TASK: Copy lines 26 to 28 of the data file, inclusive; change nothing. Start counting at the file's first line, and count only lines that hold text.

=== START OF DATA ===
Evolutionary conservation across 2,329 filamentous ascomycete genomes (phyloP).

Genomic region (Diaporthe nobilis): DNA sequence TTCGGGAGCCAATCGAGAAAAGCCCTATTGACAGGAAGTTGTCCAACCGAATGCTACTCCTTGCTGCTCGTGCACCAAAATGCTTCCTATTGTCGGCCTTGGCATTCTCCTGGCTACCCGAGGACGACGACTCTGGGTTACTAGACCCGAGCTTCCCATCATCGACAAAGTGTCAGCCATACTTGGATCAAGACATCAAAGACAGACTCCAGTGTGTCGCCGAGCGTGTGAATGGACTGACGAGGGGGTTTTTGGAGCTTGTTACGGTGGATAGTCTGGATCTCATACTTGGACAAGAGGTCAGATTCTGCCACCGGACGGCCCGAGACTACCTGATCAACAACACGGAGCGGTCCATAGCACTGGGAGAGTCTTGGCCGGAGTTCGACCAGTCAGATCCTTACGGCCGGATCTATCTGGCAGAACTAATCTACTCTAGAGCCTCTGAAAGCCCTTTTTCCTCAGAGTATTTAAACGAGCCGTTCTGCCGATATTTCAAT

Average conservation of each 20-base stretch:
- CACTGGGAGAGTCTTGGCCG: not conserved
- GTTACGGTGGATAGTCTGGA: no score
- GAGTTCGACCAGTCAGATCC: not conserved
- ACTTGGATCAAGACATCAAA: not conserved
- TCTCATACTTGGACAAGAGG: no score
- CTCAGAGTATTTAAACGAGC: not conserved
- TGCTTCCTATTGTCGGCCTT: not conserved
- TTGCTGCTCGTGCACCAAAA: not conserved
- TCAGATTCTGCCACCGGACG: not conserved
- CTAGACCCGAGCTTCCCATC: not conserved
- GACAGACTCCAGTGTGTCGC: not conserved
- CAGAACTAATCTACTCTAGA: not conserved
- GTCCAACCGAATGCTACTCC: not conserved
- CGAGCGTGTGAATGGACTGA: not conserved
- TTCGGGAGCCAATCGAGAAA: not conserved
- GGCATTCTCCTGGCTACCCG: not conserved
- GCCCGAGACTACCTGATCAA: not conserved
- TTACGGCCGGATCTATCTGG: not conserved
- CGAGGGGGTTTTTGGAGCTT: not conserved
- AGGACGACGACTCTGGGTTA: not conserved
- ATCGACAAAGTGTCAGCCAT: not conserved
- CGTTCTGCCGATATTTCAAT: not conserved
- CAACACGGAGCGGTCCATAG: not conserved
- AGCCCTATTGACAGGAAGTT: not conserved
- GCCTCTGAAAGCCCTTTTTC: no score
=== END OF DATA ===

- CAACACGGAGCGGTCCATAG: not conserved
- AGCCCTATTGACAGGAAGTT: not conserved
- GCCTCTGAAAGCCCTTTTTC: no score